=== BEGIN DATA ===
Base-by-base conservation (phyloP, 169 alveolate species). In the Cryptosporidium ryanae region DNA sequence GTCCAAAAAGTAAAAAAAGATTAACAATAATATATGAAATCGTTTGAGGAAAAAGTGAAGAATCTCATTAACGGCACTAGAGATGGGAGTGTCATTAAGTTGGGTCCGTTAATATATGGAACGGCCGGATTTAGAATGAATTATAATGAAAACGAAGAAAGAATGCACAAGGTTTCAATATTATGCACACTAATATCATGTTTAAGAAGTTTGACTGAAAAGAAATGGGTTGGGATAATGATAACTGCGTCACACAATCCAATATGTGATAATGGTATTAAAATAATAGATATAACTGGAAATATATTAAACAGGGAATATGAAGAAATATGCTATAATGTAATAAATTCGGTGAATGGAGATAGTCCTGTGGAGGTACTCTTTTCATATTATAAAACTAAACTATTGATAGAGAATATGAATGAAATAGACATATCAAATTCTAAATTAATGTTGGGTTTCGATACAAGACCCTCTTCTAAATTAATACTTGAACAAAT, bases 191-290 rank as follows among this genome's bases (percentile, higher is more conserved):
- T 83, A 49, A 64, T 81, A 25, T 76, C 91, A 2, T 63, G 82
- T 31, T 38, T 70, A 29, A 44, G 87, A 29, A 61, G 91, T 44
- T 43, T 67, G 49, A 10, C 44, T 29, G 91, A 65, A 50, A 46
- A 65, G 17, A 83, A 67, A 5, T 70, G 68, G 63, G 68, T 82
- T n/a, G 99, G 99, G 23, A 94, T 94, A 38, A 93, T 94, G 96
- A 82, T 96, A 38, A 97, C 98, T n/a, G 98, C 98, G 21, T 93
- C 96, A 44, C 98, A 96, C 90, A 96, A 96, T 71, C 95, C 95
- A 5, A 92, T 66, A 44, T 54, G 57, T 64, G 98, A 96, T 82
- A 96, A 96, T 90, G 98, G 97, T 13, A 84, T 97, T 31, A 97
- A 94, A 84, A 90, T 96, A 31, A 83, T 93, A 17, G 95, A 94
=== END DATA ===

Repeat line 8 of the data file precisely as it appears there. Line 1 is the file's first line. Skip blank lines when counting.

- C 96, A 44, C 98, A 96, C 90, A 96, A 96, T 71, C 95, C 95